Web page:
Origins Of The Offense
Modern burglary statutes are the result of a long evolution from the early burglary laws found in England. The crime of burglary was one of the earliest of laws that was reduced to writing in Anglo-Saxon jurisprudence. Burglary probably dates back in relation to the ancient Anglo-Saxon crime of "hamsoaken" ("hamesecken"), or housebreaking. William Blackstone describes burglary as "nocturnal housebreaking," and descendant from ancient law (p. 958). The early laws reflect the age-old maxim that "a man's home is his castle." Indeed, the legal systems of many different countries have historically contained laws to punish those who would invade or tamper with another's home. This was seen as a particularly violent and punishable act, both because of the element of personal danger likely to be involved in breaking into another's home, and also because it was a crime against the home itself, which has a sanctified place in many human cultures. There were strict definitions as to what constituted a house and what time of day was sufficient to be called nighttime in order to satisfy a burglary charge.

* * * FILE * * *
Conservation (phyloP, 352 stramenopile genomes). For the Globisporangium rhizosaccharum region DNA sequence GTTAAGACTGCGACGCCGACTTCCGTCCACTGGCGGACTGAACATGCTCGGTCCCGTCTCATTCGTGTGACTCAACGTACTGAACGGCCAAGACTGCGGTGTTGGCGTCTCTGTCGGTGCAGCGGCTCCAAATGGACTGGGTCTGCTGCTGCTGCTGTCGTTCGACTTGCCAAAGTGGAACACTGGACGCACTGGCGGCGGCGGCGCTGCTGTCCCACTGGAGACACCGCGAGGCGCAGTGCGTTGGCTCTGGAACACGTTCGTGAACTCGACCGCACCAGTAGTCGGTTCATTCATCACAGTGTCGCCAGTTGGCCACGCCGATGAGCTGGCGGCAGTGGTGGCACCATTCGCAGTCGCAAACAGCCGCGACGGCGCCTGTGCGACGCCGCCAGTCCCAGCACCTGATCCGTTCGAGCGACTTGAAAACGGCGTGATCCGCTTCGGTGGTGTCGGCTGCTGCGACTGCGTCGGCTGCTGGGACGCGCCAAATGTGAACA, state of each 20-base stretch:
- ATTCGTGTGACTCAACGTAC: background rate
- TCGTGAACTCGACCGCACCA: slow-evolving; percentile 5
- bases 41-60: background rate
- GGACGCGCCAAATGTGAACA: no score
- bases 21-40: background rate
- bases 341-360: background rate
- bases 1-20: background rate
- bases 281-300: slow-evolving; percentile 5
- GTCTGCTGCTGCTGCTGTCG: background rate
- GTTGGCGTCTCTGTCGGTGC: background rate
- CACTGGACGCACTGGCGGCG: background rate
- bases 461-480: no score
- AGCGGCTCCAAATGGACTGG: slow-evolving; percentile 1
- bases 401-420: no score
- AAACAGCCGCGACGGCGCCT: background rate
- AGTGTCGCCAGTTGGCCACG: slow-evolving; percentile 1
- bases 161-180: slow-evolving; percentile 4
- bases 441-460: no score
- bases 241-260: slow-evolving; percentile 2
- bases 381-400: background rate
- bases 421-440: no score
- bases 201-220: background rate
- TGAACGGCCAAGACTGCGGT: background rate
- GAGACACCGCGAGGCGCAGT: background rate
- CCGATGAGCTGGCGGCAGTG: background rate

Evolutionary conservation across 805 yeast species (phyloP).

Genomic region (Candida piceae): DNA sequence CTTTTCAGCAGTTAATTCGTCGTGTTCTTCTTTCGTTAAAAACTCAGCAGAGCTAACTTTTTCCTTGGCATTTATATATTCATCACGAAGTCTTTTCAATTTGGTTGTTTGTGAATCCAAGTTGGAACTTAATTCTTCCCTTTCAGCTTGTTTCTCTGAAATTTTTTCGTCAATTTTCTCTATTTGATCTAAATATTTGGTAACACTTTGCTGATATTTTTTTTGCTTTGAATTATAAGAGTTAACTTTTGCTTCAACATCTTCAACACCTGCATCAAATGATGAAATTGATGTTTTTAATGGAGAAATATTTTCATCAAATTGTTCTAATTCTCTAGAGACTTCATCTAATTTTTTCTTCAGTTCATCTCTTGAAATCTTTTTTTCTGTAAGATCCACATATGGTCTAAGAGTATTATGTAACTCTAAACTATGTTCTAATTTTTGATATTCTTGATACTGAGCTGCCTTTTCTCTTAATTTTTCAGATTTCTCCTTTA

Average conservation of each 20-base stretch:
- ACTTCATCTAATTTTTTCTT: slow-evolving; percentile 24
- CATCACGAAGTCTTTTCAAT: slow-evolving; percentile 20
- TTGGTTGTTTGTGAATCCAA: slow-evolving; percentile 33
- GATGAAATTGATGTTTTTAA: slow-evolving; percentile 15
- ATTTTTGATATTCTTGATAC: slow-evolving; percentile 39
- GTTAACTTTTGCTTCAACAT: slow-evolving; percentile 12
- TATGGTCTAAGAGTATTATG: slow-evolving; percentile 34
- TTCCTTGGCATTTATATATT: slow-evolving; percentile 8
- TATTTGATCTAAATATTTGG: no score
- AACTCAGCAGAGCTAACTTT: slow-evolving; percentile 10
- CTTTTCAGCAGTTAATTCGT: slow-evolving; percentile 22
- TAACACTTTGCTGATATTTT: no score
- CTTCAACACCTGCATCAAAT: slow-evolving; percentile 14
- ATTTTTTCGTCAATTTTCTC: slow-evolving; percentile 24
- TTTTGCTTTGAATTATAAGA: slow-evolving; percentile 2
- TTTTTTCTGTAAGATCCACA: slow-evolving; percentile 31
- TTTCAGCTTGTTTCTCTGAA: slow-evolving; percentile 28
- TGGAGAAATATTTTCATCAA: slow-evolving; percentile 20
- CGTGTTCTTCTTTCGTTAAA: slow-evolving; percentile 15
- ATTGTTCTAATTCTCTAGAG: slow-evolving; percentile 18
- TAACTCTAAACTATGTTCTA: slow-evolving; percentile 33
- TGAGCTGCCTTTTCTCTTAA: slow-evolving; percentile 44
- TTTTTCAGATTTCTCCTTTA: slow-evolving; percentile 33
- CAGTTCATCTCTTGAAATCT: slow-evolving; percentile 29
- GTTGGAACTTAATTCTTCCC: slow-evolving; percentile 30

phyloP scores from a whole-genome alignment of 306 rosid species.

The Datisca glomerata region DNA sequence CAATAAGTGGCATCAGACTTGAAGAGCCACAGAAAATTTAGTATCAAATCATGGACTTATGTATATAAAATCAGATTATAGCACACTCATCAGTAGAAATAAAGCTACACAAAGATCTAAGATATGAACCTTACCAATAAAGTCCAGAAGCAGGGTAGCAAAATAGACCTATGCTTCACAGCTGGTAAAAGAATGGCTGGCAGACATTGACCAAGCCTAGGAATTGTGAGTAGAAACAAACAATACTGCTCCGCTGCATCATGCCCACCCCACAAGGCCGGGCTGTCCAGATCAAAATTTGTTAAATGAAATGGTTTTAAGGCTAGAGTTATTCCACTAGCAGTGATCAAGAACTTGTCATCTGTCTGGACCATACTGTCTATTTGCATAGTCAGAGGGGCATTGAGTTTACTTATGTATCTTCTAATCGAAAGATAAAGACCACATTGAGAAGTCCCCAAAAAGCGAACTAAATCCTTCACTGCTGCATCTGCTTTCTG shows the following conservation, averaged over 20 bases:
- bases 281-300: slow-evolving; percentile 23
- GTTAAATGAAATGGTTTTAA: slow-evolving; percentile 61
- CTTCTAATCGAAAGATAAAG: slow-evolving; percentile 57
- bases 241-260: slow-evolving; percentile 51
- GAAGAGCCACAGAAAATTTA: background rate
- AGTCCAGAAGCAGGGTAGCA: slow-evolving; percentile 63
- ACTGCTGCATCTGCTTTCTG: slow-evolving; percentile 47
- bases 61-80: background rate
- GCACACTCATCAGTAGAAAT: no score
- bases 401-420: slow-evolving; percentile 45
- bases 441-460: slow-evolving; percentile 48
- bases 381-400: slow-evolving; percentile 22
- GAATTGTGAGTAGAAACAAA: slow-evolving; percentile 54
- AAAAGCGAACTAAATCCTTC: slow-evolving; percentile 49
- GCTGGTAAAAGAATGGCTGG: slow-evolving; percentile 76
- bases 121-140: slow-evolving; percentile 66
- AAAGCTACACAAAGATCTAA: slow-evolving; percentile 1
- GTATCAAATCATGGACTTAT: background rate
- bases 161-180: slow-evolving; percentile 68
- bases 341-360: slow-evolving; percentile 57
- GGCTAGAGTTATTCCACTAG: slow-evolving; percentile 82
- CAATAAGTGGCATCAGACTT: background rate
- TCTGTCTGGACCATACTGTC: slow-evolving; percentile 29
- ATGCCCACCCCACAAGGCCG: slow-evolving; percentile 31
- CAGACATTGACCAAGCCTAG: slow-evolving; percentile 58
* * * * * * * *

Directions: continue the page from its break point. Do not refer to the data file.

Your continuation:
Burglary was defined in the common law as breaking and entering into a dwelling house belonging to another, at night, with the intent to commit a felony therein. If the dwelling was open so that no "breaking" was necessary to enter, there could be no burglary. Entering a dwelling was satisfied if the perpetrator merely reached his arm through a window—the focus being on the intrusion to the home itself rather than the body position of the perpetrator. The definition of a dwelling house was often extended to include appurtenances nearby. English common law had precise definitions as to what was night and what was daytime, but no American jurisdiction has followed this approach.